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Piping in the nineteenth century. By Kay Inverarity. © 2008.

Throughout the nineteenth century piping was a common feature in garment construction, but it is rarely mentioned in contemporary fashion descriptions. This means that unless you have access to original garments, it is a fashion detail that is easily overlooked. When used on reproduction garments piping adds an extra element of authenticity. In this article I will outline the general trends in piping throughout the 19th century and give some hints how to achieve them. Piping generally consists of a cord run through a strip of fabric, then, as now the fabric casing was usually cut on the cross, this allows the trim to bend around corners without unsightly wrinkles appearing in the outer covering. The cord used in nineteenth century piping is often smaller than we would use today varying from 1.5 to 3mm (1/16 to 1/8 inch) diameter, rarely larger (fig.2.).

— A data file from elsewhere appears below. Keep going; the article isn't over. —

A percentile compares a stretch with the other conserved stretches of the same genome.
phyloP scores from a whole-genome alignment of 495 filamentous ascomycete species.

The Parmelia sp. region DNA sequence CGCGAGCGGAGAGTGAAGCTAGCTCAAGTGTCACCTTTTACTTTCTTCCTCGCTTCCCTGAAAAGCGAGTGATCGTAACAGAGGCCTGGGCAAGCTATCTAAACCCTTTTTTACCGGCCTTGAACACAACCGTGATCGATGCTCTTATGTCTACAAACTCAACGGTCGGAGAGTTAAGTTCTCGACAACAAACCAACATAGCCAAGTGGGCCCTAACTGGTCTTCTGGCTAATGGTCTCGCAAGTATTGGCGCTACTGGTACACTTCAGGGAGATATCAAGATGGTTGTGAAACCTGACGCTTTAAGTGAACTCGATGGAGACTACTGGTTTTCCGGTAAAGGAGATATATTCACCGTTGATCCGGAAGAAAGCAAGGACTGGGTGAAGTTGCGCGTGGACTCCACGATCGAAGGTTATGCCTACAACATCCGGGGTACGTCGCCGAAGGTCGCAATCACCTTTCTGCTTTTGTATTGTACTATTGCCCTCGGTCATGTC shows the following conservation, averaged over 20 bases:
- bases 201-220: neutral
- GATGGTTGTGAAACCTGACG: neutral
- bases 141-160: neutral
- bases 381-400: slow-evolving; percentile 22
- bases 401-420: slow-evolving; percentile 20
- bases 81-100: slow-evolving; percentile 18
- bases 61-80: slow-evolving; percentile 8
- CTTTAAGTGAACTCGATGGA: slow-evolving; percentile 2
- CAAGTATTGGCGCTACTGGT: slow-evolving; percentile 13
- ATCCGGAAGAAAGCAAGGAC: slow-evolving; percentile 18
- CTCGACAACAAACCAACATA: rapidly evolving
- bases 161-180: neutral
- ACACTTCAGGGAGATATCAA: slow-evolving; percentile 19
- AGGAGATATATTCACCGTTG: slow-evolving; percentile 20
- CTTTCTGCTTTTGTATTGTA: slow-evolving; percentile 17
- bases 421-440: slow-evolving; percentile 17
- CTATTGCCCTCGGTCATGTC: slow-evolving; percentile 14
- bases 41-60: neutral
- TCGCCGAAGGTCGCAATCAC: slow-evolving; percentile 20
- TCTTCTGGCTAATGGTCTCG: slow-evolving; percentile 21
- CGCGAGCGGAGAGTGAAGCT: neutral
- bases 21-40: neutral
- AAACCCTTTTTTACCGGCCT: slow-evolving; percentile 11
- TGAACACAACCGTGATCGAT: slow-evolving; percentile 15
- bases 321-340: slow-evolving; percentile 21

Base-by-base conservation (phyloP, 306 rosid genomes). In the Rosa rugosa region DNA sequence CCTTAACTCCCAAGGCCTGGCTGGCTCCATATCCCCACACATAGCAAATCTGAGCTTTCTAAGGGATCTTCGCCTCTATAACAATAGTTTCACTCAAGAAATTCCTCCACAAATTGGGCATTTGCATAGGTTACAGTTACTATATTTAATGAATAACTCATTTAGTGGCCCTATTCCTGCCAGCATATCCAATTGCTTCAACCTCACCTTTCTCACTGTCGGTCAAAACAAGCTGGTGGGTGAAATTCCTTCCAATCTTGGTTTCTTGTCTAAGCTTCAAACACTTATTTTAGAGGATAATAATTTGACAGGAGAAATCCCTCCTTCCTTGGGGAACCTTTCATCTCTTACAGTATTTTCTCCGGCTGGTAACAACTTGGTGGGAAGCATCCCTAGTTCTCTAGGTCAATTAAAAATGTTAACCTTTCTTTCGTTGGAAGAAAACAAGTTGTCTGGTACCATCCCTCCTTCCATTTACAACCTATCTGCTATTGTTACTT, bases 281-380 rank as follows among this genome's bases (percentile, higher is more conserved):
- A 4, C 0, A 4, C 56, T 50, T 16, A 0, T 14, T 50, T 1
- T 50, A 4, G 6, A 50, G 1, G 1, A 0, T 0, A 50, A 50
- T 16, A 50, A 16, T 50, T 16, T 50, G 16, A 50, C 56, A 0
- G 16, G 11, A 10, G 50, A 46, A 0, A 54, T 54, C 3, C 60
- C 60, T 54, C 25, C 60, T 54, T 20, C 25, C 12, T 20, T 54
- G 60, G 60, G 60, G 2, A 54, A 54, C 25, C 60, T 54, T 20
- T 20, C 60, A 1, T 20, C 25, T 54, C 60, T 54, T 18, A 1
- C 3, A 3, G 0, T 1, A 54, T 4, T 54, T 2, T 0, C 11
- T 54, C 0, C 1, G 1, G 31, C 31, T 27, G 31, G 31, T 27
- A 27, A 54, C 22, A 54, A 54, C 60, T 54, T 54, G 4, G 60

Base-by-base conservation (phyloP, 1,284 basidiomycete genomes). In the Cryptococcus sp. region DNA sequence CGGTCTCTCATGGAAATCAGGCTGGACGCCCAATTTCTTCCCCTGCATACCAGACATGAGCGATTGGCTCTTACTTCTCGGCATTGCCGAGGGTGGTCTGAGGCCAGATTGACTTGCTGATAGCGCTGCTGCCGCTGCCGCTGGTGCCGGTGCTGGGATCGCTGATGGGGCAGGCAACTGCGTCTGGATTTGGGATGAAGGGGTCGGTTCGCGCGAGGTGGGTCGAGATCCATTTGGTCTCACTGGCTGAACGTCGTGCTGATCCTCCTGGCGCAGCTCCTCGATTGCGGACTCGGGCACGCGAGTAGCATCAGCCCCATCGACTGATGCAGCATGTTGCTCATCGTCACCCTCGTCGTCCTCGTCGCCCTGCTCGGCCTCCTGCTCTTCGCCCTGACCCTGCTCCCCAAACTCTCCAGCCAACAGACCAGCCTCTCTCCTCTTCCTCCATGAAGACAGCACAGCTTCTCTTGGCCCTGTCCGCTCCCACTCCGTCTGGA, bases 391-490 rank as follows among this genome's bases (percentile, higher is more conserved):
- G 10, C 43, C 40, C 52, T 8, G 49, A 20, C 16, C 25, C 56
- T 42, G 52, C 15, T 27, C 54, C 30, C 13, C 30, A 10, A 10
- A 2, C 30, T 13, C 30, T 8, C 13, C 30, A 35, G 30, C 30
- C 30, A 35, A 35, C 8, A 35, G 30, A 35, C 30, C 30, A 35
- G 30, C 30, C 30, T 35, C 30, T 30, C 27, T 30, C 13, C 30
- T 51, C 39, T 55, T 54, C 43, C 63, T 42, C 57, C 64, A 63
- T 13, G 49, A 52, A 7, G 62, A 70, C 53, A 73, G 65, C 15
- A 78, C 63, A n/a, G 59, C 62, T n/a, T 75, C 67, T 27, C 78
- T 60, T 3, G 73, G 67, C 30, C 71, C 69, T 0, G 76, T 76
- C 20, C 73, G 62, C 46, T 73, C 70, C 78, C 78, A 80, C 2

Although sometimes seen on earlier regency gowns, piping became fashionable between 1810 to 1820 when gowns became more heavily decorated. At this time it was used to finish applied trimmings (eg. leaf shapes, strapping and vents. fig.1), bind necklines, and to strengthen armholes and seams; it can also be found on the back closures of fine cotton bodices especially the ones that button together (fig.3.). Piping could be made in the same fabric as the dress, or in a contrasting colour, making it a decorative trim (fig.4).

The popularity of Piping continued to grow in the 1830s and numerous gowns survive from this time where every bodice seam including the sleeve seams are piped.